The histopathology examination revealed severe elastorrhexis (fragmentation of elastin) and a sharp decrease in elastin fibers in the dermis (Figure 2a). Electron microscopy revealed disorganized and thick collagen fibers and amorphous materials around degenerated elastic fibers (Figure 3a). The result of direct immunofluorescence was negative.

Figure 2. Histopathological H&E staining revealed: (a) Severe elastorrhexis with a sharp decrease in elastin fibers in the dermis (H&E ×40) (Patient 1); (b) A sharp decrease in elastin and collagen fibers in the dermis (H&E ×40) (Patient 3); (c) A severe decrease in elastin fibers along with a critical decrease in collagen fibers in the dermis (H&E ×40) (Patient 6); (d) Decreased to complete loss of elastin fibers with some bundles of collagen in the dermis (H&E ×40) (Patient 7); (e) Sparse to nearly absent elastin fibers in the dermis (H&E ×100) (Patient 8)

Figure 3. Electron microscopic analysis of the skin: (a) Disorganized and thick collagen fibers and amorphous materials around degenerated elastic fibers (Patient 1); (b) Globules of elastin fiber in the dermis with adjacent bundles of microfibrils (arrows) indicating elastin fibers damage (Patient 3); (c) Disorganized and thick collagen fibers and amorphous materials around degenerated elastic fibers (Patient 6); (d) Damaged elastic fibers with amorphous materials in destructed areas (Patient 8)

Patient 2

The patient was a one-month-old neonate girl with severe laxity of the skin and joints. On the physical examination, the skin was completely lax and had lost its elasticity. She had facial dysplasia with special features, including micro-retrognathia, a flat midface, frontal bossing, wide fontanels, a wide nasal bridge, and hypertelorism (Figure 1b). Her parents were cousins. She was the second child of the family. The patient’s brother had died at six months because of a similar disease.

The echocardiography assessment detected moderate tricuspid regurgitation and a patent foramen oval. Multiple diverticula (tortuosity) were also found in the intestinal wall, bladder, and urethra. The patient was hospitalized several times because of severe respiratory distress and tracheomalacia. Unfortunately, the patient died at six months, similar to her brother. The patient’s frozen samples were sent for genetic analysis. According to genetic analysis, a homozygous likely pathogenic variant of latent transforming growth factor binding protein (LTBP4) was detected. The variants in LTBP4 are associated with autosomal recessive type cutis laxa, also known as Urban-Rifkin-Davis Syndrome

Patient 3

The patient was a 27-year-old girl. The skin was lax and pedunculated over the extensor surfaces of the limbs, abdomen, and thighs (Figure 1c). The face was not involved. Coxa varus and mild intellectual disability were also observed. Histopathologic examination showed a severe decrease in elastin fibers along with a critical decrease in collagen fibers (Figure 3b). In addition, elastin fibers were damaged by electron microscopy examination (Figure 3b). Unfortunately, the patient refused any further evaluation.

Patient 4

The patient was a two-year-old girl, and her parents were relatives. The pregnancy was uncomplicated. Some motor and cognitive disorders were found after birth. Moreover, she had a pinched nose, triangular and pulled face, pectus excavatum, and hyperextensibility of joints, particularly at the wrists, ankles, and toes (Figure 1d). Lax skin, prominent vessels on the chest and abdomen due to the atrophy of the skin and subcutaneous fat, congenital hip dysplasia, knee subluxation, and osteoporosis were also noted. Wrinkles were most prominent on the back of the hands, feet, and abdominal skin. The genetic analysis confirmed the diagnosis of cutis laxa with homozygous variations on the PYCR1 gene.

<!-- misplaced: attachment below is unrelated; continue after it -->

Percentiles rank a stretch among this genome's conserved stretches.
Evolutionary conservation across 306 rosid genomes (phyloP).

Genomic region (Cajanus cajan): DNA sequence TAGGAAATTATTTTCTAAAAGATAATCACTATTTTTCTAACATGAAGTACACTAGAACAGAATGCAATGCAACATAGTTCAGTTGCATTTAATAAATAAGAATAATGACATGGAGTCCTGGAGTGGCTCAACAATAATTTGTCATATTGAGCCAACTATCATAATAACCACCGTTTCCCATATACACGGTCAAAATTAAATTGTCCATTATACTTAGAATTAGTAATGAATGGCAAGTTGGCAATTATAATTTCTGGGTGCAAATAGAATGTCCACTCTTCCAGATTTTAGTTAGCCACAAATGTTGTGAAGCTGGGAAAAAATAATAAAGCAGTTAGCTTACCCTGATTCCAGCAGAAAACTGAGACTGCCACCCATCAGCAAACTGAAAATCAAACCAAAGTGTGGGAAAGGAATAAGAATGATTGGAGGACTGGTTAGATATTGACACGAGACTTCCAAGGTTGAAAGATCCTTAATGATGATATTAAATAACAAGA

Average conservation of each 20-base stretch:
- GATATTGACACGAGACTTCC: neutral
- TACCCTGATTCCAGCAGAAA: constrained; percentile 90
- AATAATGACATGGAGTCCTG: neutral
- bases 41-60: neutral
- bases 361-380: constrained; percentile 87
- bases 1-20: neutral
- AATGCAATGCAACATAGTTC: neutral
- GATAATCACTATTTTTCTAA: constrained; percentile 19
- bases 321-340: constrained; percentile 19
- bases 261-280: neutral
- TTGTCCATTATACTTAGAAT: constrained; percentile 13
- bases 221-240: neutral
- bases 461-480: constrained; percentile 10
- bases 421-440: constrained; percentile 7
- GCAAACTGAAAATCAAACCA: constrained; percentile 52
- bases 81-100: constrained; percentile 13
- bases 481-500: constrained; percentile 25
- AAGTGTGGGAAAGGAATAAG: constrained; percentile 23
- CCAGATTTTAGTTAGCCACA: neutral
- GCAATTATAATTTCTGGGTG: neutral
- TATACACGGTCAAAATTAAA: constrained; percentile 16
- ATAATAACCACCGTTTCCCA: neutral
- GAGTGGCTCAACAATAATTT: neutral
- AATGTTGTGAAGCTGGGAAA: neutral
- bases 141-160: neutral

>Patient 5

The patient was a seven-year-old girl, the second child of the family born to related parents. The patient had a family history of a similar disease, but the family's first child was normal. Although she initially developed normally, mental retardation was seen later on after birth. Additionally, a pinched nose, triangular face, drawing chin, lax skin (especially on the trunk and limbs), and prominent skin vessels were observed (Figure 1e). Moreover, mild myopia and astigmatism, congenital hip dysplasia, osteoporosis, bone growth retardation, pes planus, pectus excavatum, and sunken eyes were detected. Cutis laxa was confirmed by genetic analysis, which revealed PYCR1 gene homozygous variations.

Acquired cases of cutis laxa

Patient 6

The first patient was a 40-year-old woman with severe recalcitrant urticaria following the administration of penicillin. Progressive skin laxity occurred in the patient six months after the appearance of urticaria. The disease was insidiously progressive, and the 40-year-old patient looked older than her actual age (Figure 4a). Moreover, membranoproliferative glomerulonephritis (MPGN) and umbilical hernia appeared about one year later. The renal involvement was recalcitrant. In bone densitometry, severe osteoporosis was detected.

Figure 4. Clinical photographs of the patients with acquired cutis laxa: (a) Progressive skin laxity in a 40-year-old female adult (Patient 6); (b) Considerable skin laxity on the eyelids a few months after the blepharoplasty (Patient 7); (c) Considerable skin laxity on the scar of a previous skin surge (Patient 8)

Histopathology examination, including orcein staining, showed decreased to complete loss of elastin fibers in the dermis, fragmented epidermis, and epidermal atrophy. The histopathological analysis also displayed collagen bundles in the dermis (Figure 2c). In electron microscopy, scattered, disorganized, and thick collagen fibers were seen in the dermis. Moreover, areas of amorphous materials around degenerated elastic fibers were noticeable (Figure 3c).

Patient 7

The patient was a 26-year-old man with a history of blepharoplasty due to a severe drooping eyelid a few months before. He was referred to us after blepharoplasty surgery, so we could not access his preoperative photos. A few months after blepharoplasty, the patient demonstrated considerable skin laxity on the eyelids, trunk, and extremities (Figure 4b). The patient had no history of drug use or prior urticarial reaction. Histopathological evaluation revealed sparse to nearly absent elastin fibers in the dermis (Figure 2d). These findings could be compatible with the diagnosis of cutis laxa, which manifested first as a localized form by blepharochalasis. The patient refused to cooperate with further evaluations due to his severe depression.